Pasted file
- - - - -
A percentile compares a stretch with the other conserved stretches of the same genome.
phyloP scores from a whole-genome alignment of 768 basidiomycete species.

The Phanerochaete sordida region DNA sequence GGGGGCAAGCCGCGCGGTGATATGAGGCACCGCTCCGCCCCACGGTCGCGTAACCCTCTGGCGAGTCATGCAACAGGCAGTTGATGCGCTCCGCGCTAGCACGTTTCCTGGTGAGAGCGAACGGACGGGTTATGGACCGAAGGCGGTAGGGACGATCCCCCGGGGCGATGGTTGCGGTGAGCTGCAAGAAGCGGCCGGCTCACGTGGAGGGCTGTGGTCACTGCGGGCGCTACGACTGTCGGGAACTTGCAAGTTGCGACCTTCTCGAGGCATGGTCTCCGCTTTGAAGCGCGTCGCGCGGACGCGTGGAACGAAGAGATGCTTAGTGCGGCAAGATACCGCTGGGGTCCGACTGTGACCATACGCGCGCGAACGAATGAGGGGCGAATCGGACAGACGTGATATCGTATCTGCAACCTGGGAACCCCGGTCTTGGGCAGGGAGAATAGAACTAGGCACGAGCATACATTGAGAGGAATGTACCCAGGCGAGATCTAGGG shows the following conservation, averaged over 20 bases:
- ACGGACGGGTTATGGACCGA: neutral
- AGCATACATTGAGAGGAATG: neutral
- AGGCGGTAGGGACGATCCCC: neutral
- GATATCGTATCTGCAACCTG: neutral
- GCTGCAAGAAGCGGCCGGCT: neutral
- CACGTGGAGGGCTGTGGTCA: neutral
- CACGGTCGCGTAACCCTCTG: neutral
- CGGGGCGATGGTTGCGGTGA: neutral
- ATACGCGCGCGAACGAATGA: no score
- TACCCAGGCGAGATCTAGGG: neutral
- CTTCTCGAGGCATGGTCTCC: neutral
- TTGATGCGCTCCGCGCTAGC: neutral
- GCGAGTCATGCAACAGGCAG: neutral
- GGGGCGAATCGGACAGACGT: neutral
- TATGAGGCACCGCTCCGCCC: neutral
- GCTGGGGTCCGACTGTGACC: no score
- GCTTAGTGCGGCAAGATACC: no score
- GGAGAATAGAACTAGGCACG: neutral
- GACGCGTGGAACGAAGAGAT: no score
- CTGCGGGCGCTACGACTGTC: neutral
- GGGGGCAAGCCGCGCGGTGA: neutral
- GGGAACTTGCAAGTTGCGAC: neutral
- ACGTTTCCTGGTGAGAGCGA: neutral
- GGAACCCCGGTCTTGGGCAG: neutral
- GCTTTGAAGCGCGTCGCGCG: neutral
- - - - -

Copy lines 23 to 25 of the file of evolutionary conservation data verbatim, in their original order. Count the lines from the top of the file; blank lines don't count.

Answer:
- CTGCGGGCGCTACGACTGTC: neutral
- GGGGGCAAGCCGCGCGGTGA: neutral
- GGGAACTTGCAAGTTGCGAC: neutral